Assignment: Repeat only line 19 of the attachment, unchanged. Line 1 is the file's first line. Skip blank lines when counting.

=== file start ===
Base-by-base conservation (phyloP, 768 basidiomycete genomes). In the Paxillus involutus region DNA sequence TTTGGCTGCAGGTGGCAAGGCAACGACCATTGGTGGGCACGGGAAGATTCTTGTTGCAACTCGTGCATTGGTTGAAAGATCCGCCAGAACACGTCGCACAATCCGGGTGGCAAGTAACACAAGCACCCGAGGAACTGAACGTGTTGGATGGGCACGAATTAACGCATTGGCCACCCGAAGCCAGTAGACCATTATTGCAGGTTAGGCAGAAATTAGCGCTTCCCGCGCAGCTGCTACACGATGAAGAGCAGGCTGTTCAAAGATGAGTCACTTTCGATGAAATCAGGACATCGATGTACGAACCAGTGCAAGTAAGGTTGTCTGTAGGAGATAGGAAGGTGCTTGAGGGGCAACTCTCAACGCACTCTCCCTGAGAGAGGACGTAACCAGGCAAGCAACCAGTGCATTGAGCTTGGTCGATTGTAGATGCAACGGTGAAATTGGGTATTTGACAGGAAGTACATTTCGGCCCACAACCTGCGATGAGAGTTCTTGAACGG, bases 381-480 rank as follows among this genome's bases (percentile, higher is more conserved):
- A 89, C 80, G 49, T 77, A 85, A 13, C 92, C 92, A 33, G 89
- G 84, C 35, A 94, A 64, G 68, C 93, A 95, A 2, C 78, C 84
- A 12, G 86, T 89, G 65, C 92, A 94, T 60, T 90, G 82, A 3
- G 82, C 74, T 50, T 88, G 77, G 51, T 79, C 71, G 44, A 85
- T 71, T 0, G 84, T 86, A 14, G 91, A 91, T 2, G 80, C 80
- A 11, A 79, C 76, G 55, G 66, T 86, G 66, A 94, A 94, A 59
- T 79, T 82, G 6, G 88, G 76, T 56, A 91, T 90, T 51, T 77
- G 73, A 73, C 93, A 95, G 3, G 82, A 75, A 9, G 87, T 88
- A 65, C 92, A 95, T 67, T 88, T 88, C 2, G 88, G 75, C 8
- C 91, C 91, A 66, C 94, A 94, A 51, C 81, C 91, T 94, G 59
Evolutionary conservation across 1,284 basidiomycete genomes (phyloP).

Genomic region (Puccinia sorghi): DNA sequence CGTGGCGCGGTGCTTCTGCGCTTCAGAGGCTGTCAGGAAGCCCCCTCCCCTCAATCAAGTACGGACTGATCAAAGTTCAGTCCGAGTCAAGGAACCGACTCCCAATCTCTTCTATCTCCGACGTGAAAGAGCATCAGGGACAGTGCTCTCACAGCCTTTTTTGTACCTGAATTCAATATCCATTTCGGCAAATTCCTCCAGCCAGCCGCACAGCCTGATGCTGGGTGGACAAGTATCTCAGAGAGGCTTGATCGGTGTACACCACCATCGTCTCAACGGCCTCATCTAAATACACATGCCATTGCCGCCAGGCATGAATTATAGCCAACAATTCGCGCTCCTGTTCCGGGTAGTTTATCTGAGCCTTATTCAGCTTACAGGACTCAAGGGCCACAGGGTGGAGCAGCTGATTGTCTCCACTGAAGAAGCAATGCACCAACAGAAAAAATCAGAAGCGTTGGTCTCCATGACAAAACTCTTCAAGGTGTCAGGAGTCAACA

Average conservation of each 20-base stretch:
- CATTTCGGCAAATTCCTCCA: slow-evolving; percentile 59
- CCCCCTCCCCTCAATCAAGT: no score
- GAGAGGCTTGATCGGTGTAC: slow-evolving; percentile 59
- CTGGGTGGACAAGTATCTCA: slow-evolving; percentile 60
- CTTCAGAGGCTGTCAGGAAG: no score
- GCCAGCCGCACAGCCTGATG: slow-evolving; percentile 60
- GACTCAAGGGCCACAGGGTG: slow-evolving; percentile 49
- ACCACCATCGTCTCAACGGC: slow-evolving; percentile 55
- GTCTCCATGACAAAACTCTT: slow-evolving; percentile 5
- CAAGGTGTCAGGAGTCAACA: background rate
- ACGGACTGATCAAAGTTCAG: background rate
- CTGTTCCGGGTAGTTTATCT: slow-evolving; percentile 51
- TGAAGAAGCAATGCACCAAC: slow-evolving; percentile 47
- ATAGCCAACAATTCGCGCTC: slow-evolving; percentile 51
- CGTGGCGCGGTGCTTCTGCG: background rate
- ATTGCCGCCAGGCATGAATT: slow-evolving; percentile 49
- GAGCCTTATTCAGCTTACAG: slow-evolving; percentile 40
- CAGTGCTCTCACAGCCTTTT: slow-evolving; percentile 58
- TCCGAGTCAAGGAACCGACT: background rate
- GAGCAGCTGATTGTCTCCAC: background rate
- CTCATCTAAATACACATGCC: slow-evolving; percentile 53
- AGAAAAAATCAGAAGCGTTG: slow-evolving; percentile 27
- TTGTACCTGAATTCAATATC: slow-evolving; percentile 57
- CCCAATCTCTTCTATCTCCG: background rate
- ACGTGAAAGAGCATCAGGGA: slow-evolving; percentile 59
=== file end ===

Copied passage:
- CTTCAGAGGCTGTCAGGAAG: no score